Clergy, ministry staff, and laypeople interested in innovation and leading a new startup ministry, gathered in November for a preview of the upcoming New Church Leadership and Innovation Academy. The diverse participants came from large and small churches, from a variety of settings, from Rome to Griffin and many places in between. They learned from each other, from their host, and from workshop leaders.
The preview session was held at Eastside UMC in Atlanta and began with a conversation with the pastor, Rev. Tim Lloyd.
As a seminary student, Tim searched for a local church where he fit in, and when he didn't find that place, he put his ideas for such a church on paper. He was later asked by his District Superintendent to try to bring his vision to life and he launched "Oakhurst Church" in a Decatur neighborhood.
Tim says that when starting something new, the first step is to look inward. Planting a church and starting a ministry are taxing.
"What are your gifts and what are your 'not gifts'" he asked the preview group. "And ask yourself, who are you as a leader? What is your burning reason you have to do this? What vision has God placed in your heart?"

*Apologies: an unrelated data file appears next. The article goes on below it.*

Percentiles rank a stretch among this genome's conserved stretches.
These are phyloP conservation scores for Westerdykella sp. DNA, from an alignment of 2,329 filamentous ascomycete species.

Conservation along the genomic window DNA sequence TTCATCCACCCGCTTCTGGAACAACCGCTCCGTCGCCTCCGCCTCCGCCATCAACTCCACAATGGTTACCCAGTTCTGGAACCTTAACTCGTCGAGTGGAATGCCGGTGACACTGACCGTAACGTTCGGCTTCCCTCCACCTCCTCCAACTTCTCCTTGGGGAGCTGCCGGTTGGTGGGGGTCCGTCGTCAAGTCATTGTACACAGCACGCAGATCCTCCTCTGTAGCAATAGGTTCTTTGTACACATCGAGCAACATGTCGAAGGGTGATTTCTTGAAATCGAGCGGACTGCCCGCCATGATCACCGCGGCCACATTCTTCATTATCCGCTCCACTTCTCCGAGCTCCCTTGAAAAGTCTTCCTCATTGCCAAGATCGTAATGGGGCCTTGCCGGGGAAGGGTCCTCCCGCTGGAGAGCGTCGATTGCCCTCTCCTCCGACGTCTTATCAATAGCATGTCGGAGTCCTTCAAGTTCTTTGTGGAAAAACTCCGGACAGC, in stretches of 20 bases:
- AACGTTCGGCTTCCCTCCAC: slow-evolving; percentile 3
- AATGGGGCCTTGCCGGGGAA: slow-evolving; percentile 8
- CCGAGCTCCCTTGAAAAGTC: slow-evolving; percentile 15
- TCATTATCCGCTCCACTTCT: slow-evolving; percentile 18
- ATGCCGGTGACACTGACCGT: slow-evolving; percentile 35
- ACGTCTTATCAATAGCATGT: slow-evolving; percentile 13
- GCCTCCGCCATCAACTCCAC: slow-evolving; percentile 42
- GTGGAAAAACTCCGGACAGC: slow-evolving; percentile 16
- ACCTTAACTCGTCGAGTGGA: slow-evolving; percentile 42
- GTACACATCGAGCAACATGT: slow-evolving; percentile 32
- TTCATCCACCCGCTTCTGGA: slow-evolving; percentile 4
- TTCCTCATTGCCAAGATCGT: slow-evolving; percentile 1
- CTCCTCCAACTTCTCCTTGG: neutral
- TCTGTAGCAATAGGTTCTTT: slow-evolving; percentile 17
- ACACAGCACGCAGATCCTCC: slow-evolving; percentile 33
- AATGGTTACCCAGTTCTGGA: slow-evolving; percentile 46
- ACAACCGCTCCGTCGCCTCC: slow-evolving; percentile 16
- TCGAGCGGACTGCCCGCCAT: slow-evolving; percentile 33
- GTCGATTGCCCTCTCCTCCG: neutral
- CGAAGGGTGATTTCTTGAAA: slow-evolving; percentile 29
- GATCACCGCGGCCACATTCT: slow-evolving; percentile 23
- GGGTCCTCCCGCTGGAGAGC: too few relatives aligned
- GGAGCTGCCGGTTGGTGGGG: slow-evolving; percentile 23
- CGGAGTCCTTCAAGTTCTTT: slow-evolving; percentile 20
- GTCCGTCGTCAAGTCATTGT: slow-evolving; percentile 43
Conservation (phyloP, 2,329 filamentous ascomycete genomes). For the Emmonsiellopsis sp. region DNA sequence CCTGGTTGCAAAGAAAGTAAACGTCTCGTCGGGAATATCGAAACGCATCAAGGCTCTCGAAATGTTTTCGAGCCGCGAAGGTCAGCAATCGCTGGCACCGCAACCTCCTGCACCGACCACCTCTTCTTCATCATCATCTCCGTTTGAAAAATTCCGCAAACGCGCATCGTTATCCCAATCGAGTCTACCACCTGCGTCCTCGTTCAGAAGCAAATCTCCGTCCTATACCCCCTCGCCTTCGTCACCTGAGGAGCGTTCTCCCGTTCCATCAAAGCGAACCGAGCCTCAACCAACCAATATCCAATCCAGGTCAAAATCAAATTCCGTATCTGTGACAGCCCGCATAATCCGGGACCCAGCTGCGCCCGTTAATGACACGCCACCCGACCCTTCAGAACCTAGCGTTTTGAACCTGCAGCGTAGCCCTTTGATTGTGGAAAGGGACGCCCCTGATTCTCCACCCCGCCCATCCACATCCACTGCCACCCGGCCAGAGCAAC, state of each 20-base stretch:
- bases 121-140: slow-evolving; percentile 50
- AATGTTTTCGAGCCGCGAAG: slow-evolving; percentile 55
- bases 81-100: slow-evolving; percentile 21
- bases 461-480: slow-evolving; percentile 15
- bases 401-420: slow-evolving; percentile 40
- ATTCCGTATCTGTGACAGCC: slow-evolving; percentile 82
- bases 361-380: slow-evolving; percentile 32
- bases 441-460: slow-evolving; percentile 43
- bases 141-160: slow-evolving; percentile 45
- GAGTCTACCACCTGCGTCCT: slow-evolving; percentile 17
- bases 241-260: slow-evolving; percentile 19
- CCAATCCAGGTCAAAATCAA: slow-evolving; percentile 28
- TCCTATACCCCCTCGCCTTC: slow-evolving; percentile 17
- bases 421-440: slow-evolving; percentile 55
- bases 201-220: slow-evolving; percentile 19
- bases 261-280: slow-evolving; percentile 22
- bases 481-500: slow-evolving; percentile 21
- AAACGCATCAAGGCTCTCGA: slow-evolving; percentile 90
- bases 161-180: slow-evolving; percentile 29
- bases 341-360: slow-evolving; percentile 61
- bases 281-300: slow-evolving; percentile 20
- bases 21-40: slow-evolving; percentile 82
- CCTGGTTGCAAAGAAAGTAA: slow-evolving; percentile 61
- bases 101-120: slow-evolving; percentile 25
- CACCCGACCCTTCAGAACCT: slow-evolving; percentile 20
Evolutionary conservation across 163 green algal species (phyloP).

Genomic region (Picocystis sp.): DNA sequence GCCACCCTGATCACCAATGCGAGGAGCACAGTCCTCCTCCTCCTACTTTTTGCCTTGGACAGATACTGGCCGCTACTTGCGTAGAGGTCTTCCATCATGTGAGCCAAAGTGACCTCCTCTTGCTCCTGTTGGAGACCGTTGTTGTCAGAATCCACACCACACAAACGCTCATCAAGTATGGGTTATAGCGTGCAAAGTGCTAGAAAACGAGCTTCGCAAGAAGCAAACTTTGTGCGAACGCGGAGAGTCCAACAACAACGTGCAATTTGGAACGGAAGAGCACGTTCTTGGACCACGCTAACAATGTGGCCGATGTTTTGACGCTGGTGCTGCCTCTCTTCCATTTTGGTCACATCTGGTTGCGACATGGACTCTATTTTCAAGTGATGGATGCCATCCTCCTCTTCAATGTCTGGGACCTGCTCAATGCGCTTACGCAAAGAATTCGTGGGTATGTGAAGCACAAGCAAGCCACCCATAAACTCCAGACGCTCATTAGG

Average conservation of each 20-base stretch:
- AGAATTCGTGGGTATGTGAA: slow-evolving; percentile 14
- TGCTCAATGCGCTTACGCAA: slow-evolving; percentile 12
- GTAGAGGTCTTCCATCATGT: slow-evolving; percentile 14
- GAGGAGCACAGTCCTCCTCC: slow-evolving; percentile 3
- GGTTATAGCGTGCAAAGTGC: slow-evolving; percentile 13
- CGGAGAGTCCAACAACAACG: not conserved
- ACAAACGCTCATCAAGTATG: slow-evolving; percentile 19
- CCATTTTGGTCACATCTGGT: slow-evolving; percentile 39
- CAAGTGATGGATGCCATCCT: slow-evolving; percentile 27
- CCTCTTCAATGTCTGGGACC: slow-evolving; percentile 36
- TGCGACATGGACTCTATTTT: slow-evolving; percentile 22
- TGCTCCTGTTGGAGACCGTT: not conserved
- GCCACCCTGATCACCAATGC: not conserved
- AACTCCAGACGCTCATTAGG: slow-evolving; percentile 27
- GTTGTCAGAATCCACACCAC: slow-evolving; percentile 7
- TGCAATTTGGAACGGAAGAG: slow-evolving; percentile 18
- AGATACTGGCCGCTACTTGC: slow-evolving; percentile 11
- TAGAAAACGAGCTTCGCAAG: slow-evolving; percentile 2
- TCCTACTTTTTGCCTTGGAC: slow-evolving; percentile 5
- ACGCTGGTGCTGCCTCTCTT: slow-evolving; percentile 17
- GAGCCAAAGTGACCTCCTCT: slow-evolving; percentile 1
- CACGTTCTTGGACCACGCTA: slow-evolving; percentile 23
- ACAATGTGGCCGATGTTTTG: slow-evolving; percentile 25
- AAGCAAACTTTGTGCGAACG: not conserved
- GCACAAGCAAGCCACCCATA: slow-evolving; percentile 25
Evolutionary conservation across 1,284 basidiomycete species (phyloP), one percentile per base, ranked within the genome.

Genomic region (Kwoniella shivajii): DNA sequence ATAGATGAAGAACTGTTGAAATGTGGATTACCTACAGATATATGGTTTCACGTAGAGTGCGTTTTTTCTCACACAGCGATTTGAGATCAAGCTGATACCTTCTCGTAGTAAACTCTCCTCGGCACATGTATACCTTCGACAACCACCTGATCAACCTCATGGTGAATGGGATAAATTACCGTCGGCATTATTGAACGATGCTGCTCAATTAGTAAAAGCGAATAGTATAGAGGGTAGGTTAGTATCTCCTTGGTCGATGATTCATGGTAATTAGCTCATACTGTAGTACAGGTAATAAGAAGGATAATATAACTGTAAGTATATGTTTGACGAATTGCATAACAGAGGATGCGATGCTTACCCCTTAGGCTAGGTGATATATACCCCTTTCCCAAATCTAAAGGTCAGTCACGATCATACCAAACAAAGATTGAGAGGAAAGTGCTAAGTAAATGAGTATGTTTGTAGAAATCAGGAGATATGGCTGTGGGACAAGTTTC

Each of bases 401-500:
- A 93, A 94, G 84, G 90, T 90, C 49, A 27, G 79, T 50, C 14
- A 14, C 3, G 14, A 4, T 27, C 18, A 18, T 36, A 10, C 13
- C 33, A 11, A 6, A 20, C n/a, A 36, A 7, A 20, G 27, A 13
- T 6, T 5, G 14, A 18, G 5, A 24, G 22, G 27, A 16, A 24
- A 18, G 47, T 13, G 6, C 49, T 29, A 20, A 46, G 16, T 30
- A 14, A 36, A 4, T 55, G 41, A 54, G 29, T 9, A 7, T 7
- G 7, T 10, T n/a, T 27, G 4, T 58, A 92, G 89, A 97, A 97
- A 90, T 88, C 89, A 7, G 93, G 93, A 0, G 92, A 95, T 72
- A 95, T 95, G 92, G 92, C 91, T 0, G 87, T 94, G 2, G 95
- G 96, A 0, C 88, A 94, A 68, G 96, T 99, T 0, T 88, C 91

The next step is to build a cohesive team.
Third, he said to look deep into who you feel called to reach.
"Look at geography and demographics," he said. "There are churches that feel culturally disconnected from their community. You want to step in and say 'this church makes sense here. The people in the pews look like the people on the sidewalk'."
Lastly, he said that to start something new, you must—at the same time—watch carefully for culture atrophy and be open to necessary change.
As Oakhurst Church grew, the leadership began to acknowledge that the membership wasn't predominantly from Oakhurst. They decided a name change was in order to more accurately reflect the congregation. From that decision, Eastside UMC was born.
Later, when Eastside UMC merged with Martha Brown UMC — a historic church with a building on the edge of East Atlanta Village — the name Eastside seemed providential.
"Be willing to ask yourself, what's going on and what's possible?" said Tim.
Participants toured the Eastside building from the basement to the rooftop, discussed opportunities and challenges, saw beautiful artwork and water damage, and admired the renovated sanctuary along with spaces the church dreams of renovating.
That afternoon the participants learned about tools for storytelling and for growth from workshop leaders Rev. Allen Hoskyn and Rev. Heather Jallad. They discussed the intersection of creativity and clarity. They dove into the Fresh Expressions movement.
If you are feeling called to launch an innovative new ministry and this type of hands-on, practical learning interests you, there is still an opportunity to register.
The New Church Leadership and Innovation Academy begins in January and includes four classes. Learn more at https://www.ngumc.org/newsdetail/new-church-leadership-and-innovation-academy-opens-13003676 and register at www.ngumc.org/NCLA.